October 17, 2020

THE 1619 PROJECT: DOWN, BUT FAR FROM OUT. Despite sustained criticism, this wretched New York Times initiative is still being promoted in schools:

Soon after publication of the 1619 Project, leading authorities on American history spoke out and exposed its multiple factual errors and unsupported assertions. Five prominent historians penned a letter to the Times in December 2019, arguing against the project’s ‘displacement of historical understanding by ideology’. One was Sean Wilentz, a liberal historian at Princeton and author of No Property in Man, which explores the issue of slavery and the founding fathers. Wilentz recently told the Washington Post about his initial reaction to Hannah-Jones’ lead essay: ‘I threw the thing across the room, I was so astounded, because I ran across a paragraph on the American Revolution, and it was just factually wrong.’ Indeed, Wilentz and others find the essay’s central claim – that the colonists’ primary motivation in fighting the American Revolution was to maintain slavery – to be patently false.

In the face of this criticism, Hannah-Jones and Jake Silverstein, the project’s editor-in-chief, refused to issue corrections and declined to engage in debate. The Times, said Silverstein, had ‘concluded no corrections are warranted’. Then in March, Leslie Harris, a professor of history at Northwestern University and a fact-checker for the Times, revealed she had identified numerous errors when reviewing the 1619 Project, but the Times ignored all of them. Harris, who is sympathetic to the project’s mission, told the Times that the statement ‘the patriots fought the American Revolution in large part to preserve slavery in North America’ was false. In response to Harris, the Times added a ‘clarification’ to Hannah-Jones’ essay, saying that ‘some of’ the colonists wanted to protect slavey – yet even this revised formulation is misleading and has little support among historians.

Silverstein doubles down in response to Bret Stephens’ pushback, mentioned at the start of the above Spiked article; here’s his lede:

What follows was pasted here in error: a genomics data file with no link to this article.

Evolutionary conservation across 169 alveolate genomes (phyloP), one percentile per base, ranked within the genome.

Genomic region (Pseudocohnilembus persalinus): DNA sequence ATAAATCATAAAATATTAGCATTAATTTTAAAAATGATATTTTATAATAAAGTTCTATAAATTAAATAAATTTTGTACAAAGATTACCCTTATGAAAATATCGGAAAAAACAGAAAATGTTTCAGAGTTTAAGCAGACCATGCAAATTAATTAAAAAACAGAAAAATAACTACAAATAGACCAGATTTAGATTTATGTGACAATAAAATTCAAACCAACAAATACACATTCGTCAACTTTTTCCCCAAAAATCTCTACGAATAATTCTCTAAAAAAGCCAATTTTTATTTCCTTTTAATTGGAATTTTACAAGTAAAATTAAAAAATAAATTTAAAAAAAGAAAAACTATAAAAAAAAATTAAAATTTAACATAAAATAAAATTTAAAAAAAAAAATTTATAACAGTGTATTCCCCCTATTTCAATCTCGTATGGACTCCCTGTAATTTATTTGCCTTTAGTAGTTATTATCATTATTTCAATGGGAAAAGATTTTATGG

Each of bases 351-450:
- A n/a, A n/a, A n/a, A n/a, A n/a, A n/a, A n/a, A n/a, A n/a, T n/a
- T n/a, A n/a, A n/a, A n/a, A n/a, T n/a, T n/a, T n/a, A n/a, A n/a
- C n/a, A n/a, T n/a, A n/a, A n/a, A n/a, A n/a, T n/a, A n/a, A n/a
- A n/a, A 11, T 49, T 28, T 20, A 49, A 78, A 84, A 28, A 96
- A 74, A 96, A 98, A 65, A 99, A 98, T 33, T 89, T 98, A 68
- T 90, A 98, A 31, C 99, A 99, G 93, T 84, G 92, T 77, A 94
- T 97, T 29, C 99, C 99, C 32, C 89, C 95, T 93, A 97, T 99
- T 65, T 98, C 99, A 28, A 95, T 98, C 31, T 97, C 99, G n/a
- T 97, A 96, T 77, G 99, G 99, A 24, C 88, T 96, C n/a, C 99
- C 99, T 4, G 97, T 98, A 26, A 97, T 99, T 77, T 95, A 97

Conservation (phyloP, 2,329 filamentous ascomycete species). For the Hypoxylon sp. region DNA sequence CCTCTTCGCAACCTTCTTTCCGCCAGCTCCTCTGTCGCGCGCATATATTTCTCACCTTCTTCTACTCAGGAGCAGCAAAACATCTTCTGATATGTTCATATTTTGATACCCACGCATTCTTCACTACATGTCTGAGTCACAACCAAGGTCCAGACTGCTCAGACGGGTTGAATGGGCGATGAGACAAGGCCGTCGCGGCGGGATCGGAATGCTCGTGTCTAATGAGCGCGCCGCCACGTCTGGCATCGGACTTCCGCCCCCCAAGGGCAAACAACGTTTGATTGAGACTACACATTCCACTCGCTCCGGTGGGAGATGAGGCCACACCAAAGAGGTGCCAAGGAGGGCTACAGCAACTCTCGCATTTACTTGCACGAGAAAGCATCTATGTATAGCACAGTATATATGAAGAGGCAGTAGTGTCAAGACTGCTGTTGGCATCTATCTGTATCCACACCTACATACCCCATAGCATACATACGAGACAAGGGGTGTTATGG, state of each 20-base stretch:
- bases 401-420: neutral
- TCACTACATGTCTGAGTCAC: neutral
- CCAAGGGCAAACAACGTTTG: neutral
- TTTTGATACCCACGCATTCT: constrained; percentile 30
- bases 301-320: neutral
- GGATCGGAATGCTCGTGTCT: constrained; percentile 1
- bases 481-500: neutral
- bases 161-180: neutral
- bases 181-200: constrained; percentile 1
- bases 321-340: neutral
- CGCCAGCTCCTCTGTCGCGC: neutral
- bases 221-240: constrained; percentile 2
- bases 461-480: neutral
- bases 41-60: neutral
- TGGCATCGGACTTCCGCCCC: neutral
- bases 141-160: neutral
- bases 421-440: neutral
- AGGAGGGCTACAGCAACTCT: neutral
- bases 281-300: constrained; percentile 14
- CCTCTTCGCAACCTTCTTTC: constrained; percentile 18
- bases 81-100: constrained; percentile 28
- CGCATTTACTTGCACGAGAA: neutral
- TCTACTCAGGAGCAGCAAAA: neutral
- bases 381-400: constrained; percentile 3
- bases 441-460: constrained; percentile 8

The 1619 Project, which was conceived of and led by Nikole Hannah-Jones, a staff writer at The New York Times Magazine, advances a bold claim: that the date when the first enslaved Africans arrived in the English colonies that would become the United States — August of 1619 — can be regarded as the nation’s birth or point of origin. Why does the project propose this? In part because, as its essays show, the system of slavery and oppression that began on this date has led to so many of the problems that define our past and our present; in part because, as Hannah-Jones argues, the struggle against this system of oppression has been a pivotal freedom movement unfolding across many generations to advance progress for American society as a whole; and in part to advance the case that, as the heroes of both of these stories, Black Americans, whose presence in the English colonies that would become the United States began on this date, should occupy a central role in American history.

Emphasis mine. In a related development, Timesman Binyamin Appelbaum, he of the “You worked for a company that was fixing bread prices viral fame, spoken to Pete Buttigieg in January in the tone of a Bond supervillain, tweets something as equally melodramatic sounding:

But it seems rather contradictory to see one Timesman issuing a “plea to defend the United States,” when his newspaper has gone all-in on declaring the nation as having been founded in original sin.  In any case, the last Republican president the Times endorsed was Ike in 1956, and as Iowahawk tweets, “’Are you seriously telling me the New York Times has come out against Trump? Man, I need to sit down and rethink my vote.’ — literally not one person on Planet Earth.”

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